When we think of peer cities with which we compare ourselves, Columbus, Ohio, doesn’t rank high on the list — in fact, it’s probably not on the list at all.
And why should it be?
It’s bigger, flatter, older, colder (in the winter), hotter (in the summer), more humid (always), and it’s in the Midwest. Conventional wisdom says that people flee Columbus, as well Akron, Cincinnati, Cleveland and Dayton, to come to cities like Colorado Springs.
What’s in Columbus? Surely it’s just another decaying industrial city, plagued by crime, crumbling infrastructure and a hollowed-out manufacturing sector.
During a recent visit to Ohio’s capital city of 800,000 residents (1.8 million in the metro area), which celebrated its bicentennial year in 2012, the weather wasn’t exactly welcoming. Five inches of snow lay on the ground when we arrived, and another seven inches fell in the next three days. The temperature never rose above freezing, and the sun never appeared.
Such weather tests municipalities. Our own might be sorely tried by successive heavy snowfalls, but Columbus was clearly well-prepared. From our 18th-story downtown hotel room we could see an armada of snowplows clearing major streets and freeways. Traffic flowed freely, buses ran frequently and civic life seemed to be unaffected.
Far from being a dark and dingy place of boarded-up buildings and deserted streets, downtown Columbus is exactly the city that generations of civic leaders in Colorado Springs have tried and failed to create.
During the past 25 years, Columbus has built:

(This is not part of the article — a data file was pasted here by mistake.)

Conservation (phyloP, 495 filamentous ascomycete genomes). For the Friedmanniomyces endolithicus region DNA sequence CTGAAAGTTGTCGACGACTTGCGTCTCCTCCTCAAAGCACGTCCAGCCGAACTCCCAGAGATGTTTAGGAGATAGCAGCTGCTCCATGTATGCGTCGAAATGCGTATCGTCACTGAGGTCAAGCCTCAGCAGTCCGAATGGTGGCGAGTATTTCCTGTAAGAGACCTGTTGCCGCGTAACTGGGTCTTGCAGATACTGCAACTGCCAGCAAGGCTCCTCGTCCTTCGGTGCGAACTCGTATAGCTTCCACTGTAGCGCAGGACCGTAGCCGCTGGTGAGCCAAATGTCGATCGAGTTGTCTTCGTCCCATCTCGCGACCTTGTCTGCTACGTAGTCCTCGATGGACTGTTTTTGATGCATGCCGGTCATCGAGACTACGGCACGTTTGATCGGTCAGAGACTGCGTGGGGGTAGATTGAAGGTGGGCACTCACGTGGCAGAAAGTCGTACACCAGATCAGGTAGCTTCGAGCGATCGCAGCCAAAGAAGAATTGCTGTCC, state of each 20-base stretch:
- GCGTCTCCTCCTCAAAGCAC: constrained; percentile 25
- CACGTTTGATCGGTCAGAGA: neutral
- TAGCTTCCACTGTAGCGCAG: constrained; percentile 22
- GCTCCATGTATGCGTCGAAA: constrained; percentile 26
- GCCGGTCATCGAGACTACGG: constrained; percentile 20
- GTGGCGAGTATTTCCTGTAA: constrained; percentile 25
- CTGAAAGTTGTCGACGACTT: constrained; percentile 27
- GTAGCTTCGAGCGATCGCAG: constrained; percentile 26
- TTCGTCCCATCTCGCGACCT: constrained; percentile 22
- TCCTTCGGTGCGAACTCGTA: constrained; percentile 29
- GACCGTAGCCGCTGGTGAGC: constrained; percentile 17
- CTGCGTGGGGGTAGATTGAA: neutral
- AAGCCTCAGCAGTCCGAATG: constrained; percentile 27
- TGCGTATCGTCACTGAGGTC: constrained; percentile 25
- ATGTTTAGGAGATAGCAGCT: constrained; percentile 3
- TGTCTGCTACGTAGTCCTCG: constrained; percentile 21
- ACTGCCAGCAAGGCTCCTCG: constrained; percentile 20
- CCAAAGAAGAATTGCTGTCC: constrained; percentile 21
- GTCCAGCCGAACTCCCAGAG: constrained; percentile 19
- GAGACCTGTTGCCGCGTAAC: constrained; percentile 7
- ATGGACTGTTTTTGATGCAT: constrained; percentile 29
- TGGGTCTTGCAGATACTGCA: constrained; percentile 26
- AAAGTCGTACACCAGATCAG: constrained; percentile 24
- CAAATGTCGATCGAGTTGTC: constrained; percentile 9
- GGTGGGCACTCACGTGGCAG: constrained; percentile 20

A Peter Eisenman-designed, 1.8 million-square-foot convention center, linked by skybridges to more than 2,000 hotel rooms.
Huntington Park, a 10,000-seat downtown ballpark, which opened in 2009. The stadium houses the Columbus Clippers, the Triple-A affiliate of the Cleveland Indians.
Nationwide Arena, the downtown home of the NHL’s Columbus Blue Jackets. The airy, light-filled, 20,000-seat facility, which opened in 2000, was erected on the site of the notorious Ohio State Penitentiary, where more than 300 people died in the electric chair between 1897 and 1963. The prison was demolished in 1998.
COSI, a science museum on the Scioto riverfront in downtown Columbus. The building was designed by Arata Isozaki, merging the former Central High School with new construction on the site of the school’s football field. It’s a magnificent structure which welcomes more than half a million visitors annually.
Downtown also includes:
The Ohio Theatre, an impossibly opulent 1928 Loew’s movie house that, like so many similar facilities, was threatened with demolition in the 1960s. According to the theater’s website, “… In 1969, the citizens of central Ohio mounted a ‘Save the Ohio’ campaign, raising more than $2 million in less than a year in an unprecedented effort. The newly formed Columbus Association for the Performing Arts subsequently purchased and renovated the Ohio Theatre, creating a home for Columbus’ performing arts institutions that is the busiest performing arts facility in Ohio.”
The Short North Arts District is a 14-block stretch of High Street just north of downtown and within easy walking distance of the convention center. Low-rise, early 20th century brick commercial buildings line High Street, while three- and four-story townhouses from the same era extend along the side streets. Thirty years ago the area was scary and deserted at night — “the kind of place where you locked your door and hit the gas pedal,” said John Angelo, the District’s executive director as quoted recently in The New York Times. Today, the renovated buildings are overflowing with art galleries, restaurants and boutiques — without a single national chain.
“That was one of the city’s goals,” said Scott Peacock of Experience Columbus, the city-funded convention and visitors bureau. “They wanted to encourage local entrepreneurs and artists, and create a really livable downtown.”
Under construction in the Short North: an 11-story, 135-room boutique hotel designed by the Miami-based Arquitectonica, and two apartment buildings that will add another 150 housing units to the neighborhood.